Last Updated 26 Aug 2011
Remicade (rem-ee-cade) is a medicine which is used in a number of conditions. Remicade contains infliximab. It is supplied by Schering-Plough Ltd.
The information in this Medicine Guide for Remicade varies according to the condition being treated and the particular preparation used.
Remicade is an immunosuppressant which is used to treat inflammatory conditions such as rheumatoid arthritis, ulcerative colitis, Crohn’s disease, ankylosing spondylitis, psoriatic arthritis, and psoriasis. It may be given in combination with other medicines to treat some of these inflammatory conditions. Remicade works by suppressing overactivity of the immune system and helps to reduce pain and swelling by limiting inflammation.
Due to its effects on the immune system, people who have Remicade are prone to getting infections. This includes serious infections such as tuberculosis and sepsis. It is for this reason that people who have Remicade are monitored for infections. Your prescriber will give you further information about how you can best avoid getting an infection and the signs and symptoms to look out for.
Remicade may cause allergic reactions which may be life-threatening. Some of these reactions may be serious and may need to be treated if they occur. To prevent these reactions from happening you may be given some other medicines before you have Remicade. These reactions usually occur during treatment or within hours of having Remicade. However, sometimes these reactions may be delayed as Remicade stays in the body for up to six months and the effects of this medicine will persist for some time after you have your last dose. Your medical team will monitor you for any reactions and advise you of the signs and symptoms to look out for. If you develop any of these symptoms at any time, tell your prescriber.
Other information about Remicade:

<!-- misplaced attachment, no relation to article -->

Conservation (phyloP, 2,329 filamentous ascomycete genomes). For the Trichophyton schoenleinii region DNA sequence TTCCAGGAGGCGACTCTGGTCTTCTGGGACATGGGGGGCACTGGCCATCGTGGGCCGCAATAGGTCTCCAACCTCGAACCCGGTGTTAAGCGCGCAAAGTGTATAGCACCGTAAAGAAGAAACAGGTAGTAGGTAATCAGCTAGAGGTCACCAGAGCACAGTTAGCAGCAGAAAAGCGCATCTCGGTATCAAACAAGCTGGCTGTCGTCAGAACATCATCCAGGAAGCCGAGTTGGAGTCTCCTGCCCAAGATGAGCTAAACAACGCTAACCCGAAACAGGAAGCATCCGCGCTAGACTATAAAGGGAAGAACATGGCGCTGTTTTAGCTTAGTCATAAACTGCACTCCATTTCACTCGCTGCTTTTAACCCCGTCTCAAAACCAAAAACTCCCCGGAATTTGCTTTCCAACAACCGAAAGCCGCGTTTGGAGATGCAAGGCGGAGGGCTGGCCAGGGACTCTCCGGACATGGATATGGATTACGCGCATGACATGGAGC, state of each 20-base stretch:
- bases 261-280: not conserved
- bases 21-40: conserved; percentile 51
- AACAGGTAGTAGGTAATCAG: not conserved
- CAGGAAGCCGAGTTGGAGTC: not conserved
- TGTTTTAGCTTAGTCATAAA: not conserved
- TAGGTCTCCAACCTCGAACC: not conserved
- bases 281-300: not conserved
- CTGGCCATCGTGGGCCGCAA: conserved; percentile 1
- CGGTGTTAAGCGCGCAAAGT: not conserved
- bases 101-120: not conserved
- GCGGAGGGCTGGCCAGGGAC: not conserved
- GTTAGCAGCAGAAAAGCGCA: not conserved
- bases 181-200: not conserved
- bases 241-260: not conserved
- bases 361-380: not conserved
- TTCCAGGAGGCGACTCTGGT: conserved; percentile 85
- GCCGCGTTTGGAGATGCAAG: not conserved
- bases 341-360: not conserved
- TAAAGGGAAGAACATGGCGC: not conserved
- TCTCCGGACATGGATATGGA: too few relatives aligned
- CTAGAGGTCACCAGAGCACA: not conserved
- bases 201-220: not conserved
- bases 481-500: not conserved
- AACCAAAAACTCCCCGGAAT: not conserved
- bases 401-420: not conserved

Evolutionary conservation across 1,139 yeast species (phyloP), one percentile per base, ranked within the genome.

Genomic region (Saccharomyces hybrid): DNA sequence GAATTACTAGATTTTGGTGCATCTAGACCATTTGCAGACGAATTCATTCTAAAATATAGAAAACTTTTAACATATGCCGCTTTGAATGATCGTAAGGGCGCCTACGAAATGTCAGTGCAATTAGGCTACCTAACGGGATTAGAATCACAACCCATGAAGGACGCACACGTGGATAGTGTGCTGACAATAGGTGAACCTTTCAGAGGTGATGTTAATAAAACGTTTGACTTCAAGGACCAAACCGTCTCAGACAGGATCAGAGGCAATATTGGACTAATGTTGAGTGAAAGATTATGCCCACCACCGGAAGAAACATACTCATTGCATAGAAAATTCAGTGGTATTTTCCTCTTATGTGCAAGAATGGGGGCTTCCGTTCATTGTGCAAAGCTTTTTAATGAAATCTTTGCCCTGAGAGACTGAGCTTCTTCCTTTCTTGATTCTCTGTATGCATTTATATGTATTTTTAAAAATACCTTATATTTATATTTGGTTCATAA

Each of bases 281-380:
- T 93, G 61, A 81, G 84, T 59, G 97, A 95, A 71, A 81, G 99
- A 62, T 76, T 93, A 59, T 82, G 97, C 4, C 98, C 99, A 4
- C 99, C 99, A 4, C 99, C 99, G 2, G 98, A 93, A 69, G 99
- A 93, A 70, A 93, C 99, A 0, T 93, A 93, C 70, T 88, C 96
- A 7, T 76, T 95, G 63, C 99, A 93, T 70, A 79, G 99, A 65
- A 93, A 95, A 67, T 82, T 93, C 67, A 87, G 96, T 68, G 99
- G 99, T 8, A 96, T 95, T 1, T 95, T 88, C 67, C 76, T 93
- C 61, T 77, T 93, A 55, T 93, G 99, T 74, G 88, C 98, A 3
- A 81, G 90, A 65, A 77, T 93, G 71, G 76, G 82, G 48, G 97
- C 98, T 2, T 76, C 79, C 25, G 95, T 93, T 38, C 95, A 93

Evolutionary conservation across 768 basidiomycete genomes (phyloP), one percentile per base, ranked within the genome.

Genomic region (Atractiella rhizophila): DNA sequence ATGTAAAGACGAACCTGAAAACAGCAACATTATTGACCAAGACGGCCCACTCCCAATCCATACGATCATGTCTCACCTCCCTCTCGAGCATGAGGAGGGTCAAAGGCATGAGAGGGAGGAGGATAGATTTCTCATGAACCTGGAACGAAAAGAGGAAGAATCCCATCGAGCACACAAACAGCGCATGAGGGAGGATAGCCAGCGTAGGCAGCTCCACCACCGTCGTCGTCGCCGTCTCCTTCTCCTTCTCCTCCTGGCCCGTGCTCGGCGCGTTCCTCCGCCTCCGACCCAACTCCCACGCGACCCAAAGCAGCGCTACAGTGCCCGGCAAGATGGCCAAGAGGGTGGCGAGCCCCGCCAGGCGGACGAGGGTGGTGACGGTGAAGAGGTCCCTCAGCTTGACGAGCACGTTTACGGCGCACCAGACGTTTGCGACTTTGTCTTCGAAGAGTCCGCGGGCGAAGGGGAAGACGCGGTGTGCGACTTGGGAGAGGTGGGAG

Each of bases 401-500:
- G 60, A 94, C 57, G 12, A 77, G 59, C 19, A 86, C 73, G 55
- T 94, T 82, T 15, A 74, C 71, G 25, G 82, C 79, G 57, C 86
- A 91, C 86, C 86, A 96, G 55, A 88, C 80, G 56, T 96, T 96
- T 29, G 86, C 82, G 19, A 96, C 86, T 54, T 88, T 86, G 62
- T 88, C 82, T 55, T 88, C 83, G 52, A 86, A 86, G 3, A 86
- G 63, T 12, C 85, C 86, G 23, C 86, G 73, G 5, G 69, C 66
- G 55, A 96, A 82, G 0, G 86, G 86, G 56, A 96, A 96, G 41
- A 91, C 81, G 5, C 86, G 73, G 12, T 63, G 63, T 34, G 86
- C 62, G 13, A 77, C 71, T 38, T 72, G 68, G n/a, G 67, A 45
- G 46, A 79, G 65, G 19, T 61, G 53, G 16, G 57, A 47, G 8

As Remicade will be given to you as an injection, it will usually be stored by the medical team.
Remicade is not suitable for everyone and some people should never use it. Other people should only use it with special care. It is important that the person prescribing this medicine knows your full medical history.
Over time it is possible that Remicade can become unsuitable for some people, or they may become unsuitable for it. If at any time it appears that Remicade has become unsuitable, it is important that the prescriber is contacted immediately.
Once a medicine has been licensed, information on the medicine's effects, both intended and unintended, is continuously recorded and updated.
Some side-effects may be serious while others may only be a mild inconvenience.
Everyone's reaction to a medicine is different. It is difficult to predict which side-effects you will have from taking a particular medicine, or whether you will have any side-effects at all. The important thing is to tell your prescriber or pharmacist if you are having problems with your medicine.
If you feel unwell or if you have concerns about a side-effect, you will need to seek advice. If you feel very ill, get medical help straight away. Contact your prescriber, pharmacist, nurse or call NHS Direct on 0845 46 47.